Wudugast Leadbelcher Ogre ConvertOrDie (6)

I’ve enjoyed working on these a lot so I may well come back to them at some point, I have a few other ogres kicking around that I could use to make a full squad or two and I reckon it’d be quite fun to add a few Ironguts and see what they bring to the gang. Right now though I think I’ll turn my attention elsewhere and see what else is lurking on or around the painting desk and takes my fancy.


Appetite for Destruction – Part 2

Every Warcry warband needs a leader and this is as true of my hungry boys as it is of anyone else. Thus the next step for my little gang of ogres was a crusher, that is to say the fat lad who bosses all the other fat lads around.

Ogre Gluttons Warhammer AoS Wudugast ConvertOrDie (4)Ogre Gluttons Warhammer AoS Wudugast ConvertOrDie (1)Ogre Gluttons Warhammer AoS Wudugast ConvertOrDie (3)Ogre Gluttons Warhammer AoS Wudugast ConvertOrDie (2)

With him done the warband takes another (ground trembling) step towards completion.

Ogre Gluttons Warhammer AoS Wudugast ConvertOrDie (5)

 With just three models to go (one of which – the leadbelcher – is already well underway, whilst the other two are just teeny-tiny gnoblars) I’m going to try to get the project wrapped up before the weekend, or by the start of next week at the latest.


Whither Now Destruction?

What with it being Orctober I find myself thinking about greenskins even more than usual, from hulking boyz to stabby little gobbos, and even their big – and distinctly pink skinned – friends the ogres. In combination these form the Destruction Grand Alliance, the warlike hordes who smash their way through the Mortal Realms in a riot of brute strength and low cunning.

Orcs Brutes Ironjaws Wudugast

Over the past year or so Games Workshop have given Age of Sigmar some much-needed housekeeping. The myriad factions of yesteryear have been pared down into something much more manageable and less intimidating to a newcomer. In the early days of AoS each Grand Alliance (for the uninitiated that’s Order, Chaos, Death and Destruction – the overall groupings of factions by which the setting is defined) contained dozens of mini-factions, some of which contained only a single model (the Shadowblades or Firebellys for example). For a veteran of the Warhammer era that had gone before it was totally baffling and formed an almost impenetrable barrier between people like me and the brave new world that GW were developing.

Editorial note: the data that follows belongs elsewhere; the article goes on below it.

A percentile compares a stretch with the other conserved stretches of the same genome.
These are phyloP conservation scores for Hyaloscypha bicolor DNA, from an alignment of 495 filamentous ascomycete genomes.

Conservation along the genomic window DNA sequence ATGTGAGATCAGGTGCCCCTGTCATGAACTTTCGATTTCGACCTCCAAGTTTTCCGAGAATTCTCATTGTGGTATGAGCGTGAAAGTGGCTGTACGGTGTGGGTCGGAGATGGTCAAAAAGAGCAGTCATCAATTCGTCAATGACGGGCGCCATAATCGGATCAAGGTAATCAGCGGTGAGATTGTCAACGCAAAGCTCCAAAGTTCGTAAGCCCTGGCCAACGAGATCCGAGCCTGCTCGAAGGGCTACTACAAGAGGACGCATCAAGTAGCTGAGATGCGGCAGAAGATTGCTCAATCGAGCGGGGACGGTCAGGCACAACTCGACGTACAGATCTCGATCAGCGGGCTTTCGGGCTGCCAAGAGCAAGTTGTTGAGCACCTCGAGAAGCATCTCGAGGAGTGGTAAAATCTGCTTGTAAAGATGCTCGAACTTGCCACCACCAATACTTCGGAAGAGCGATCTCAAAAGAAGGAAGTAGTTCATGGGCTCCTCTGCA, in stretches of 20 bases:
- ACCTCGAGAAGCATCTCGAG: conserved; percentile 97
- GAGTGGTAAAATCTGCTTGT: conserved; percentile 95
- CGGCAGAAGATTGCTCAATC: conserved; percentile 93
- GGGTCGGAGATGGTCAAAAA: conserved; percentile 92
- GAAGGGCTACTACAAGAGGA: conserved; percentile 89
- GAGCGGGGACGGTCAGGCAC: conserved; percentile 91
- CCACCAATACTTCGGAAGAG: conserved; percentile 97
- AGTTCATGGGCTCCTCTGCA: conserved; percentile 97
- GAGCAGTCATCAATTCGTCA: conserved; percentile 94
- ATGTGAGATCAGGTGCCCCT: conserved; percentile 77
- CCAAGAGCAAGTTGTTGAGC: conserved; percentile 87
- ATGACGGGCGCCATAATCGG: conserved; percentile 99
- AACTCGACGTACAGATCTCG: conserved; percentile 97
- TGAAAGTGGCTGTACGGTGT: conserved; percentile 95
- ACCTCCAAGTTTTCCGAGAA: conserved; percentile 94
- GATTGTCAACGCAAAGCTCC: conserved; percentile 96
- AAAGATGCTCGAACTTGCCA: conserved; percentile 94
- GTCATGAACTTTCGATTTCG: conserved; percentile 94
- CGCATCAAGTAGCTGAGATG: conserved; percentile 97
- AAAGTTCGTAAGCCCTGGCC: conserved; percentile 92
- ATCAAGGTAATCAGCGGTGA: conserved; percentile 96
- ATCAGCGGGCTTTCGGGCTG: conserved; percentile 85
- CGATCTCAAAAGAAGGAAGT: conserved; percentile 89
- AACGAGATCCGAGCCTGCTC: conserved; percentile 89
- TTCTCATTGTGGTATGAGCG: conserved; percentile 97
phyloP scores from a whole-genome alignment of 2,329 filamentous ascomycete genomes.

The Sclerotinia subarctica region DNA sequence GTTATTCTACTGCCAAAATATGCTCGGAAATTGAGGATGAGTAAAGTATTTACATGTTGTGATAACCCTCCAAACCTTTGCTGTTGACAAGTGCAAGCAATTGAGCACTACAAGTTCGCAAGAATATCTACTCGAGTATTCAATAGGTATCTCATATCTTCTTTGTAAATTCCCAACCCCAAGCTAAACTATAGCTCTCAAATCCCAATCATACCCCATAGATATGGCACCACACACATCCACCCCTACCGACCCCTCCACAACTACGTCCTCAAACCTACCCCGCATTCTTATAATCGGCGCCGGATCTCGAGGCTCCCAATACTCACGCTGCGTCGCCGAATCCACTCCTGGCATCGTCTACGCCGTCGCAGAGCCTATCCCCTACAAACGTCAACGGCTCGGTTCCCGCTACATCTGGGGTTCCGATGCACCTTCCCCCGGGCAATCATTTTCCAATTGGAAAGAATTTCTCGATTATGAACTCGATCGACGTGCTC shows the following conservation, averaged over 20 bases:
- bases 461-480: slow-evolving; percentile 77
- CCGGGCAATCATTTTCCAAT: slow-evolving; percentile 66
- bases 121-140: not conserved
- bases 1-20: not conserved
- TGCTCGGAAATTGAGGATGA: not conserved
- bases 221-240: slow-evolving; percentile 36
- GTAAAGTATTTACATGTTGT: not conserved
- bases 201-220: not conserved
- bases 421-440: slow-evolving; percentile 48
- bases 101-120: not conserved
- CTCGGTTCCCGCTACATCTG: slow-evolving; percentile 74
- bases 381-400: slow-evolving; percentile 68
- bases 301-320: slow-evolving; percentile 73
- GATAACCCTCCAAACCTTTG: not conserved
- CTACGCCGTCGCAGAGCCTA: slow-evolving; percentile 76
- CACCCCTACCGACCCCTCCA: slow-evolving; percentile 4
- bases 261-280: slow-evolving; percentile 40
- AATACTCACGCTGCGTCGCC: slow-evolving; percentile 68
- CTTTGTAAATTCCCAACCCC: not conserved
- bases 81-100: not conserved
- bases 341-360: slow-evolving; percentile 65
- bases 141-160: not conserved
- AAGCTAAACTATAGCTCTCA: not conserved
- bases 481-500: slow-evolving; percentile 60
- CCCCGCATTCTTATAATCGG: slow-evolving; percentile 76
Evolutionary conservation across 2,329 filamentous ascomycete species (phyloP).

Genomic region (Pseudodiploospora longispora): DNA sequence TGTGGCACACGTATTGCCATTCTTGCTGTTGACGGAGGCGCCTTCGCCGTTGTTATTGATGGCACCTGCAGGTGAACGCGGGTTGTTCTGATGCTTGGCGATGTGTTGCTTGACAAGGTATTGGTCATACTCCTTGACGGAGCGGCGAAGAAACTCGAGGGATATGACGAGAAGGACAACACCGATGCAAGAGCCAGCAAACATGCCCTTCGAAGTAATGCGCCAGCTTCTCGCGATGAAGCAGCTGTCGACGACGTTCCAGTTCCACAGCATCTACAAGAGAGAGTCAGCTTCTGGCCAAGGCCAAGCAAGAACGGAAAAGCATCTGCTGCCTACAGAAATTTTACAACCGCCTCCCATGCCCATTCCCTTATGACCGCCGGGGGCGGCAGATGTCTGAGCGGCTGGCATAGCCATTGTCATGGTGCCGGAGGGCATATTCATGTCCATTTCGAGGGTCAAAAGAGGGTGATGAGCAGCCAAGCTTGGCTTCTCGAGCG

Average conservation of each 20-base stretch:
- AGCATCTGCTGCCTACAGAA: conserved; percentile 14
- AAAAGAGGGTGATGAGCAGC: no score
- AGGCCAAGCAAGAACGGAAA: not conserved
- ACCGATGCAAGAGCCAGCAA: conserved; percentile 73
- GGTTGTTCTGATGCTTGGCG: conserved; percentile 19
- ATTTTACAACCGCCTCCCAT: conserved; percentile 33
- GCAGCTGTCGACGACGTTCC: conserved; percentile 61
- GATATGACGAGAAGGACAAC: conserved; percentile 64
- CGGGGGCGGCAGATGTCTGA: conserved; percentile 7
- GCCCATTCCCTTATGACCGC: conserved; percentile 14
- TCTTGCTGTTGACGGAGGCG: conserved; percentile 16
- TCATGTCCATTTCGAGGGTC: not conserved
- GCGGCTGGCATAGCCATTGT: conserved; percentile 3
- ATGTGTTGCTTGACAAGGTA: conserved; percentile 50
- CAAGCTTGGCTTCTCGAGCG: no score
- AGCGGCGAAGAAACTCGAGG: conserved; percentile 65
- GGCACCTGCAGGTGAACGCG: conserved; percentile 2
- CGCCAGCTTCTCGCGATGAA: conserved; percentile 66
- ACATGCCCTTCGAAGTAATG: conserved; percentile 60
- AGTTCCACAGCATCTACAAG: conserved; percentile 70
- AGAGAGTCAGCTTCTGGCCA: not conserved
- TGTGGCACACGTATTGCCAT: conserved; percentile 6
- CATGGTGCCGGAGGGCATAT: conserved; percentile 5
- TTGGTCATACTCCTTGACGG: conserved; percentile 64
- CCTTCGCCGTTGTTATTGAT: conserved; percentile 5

Naturally they wanted to look to the future and to get to work on the new and creative ideas they had been cooking up. However before they could really get on with it they needed to put their house in order. If you want your pudding you have to eat your greens and if they wanted to concentrate on the next Idoneth Deepkin or Stormcast Eternals it was getting harder and harder to do with the survivors of the Old World hanging around and embarrassing GW in front of their fancy new friends.

In order to resolve this many of the small factions, with only a handful of models to their name, were rolled together and, unlike the higglety pigglety, anything-goes approach of the early days, found themselves combined like with like. The humans, elves and dwarves who survived the destruction of the Old World have been clumped into the Cities of Sigmar for example, whilst the disparate clans of the Skaven have been reunited into a single faction. At the same time various models were removed from the range, some not a moment too soon, some well before their time, and some were kept on which surely should have been replaced decades ago. At times the logic behind which models were cut and which were kept was hard to fathom for a fan without insider knowledge of the company. The orc boar boys for instance got the chop as part of the dissolution of the greenskins faction. At the time it made a degree of sense to me, despite being relatively modern – not to mention rather nice looking in comparison to many of the other greenskins kits – they didn’t really fit in with either the Ironjaws or the Bonesplitters, both of which had their own version of boar boys anyway. With the arrival of the Orruk Warclans army book however one wonders if more could have been done to save their bacon. With the orc factions rolled back together again surely the boar boys could have found a home amongst them? Most likely the answer comes down to shelf space, combined with the aforementioned alternative boar boys but I’m still sorry to see them go.

Boared Already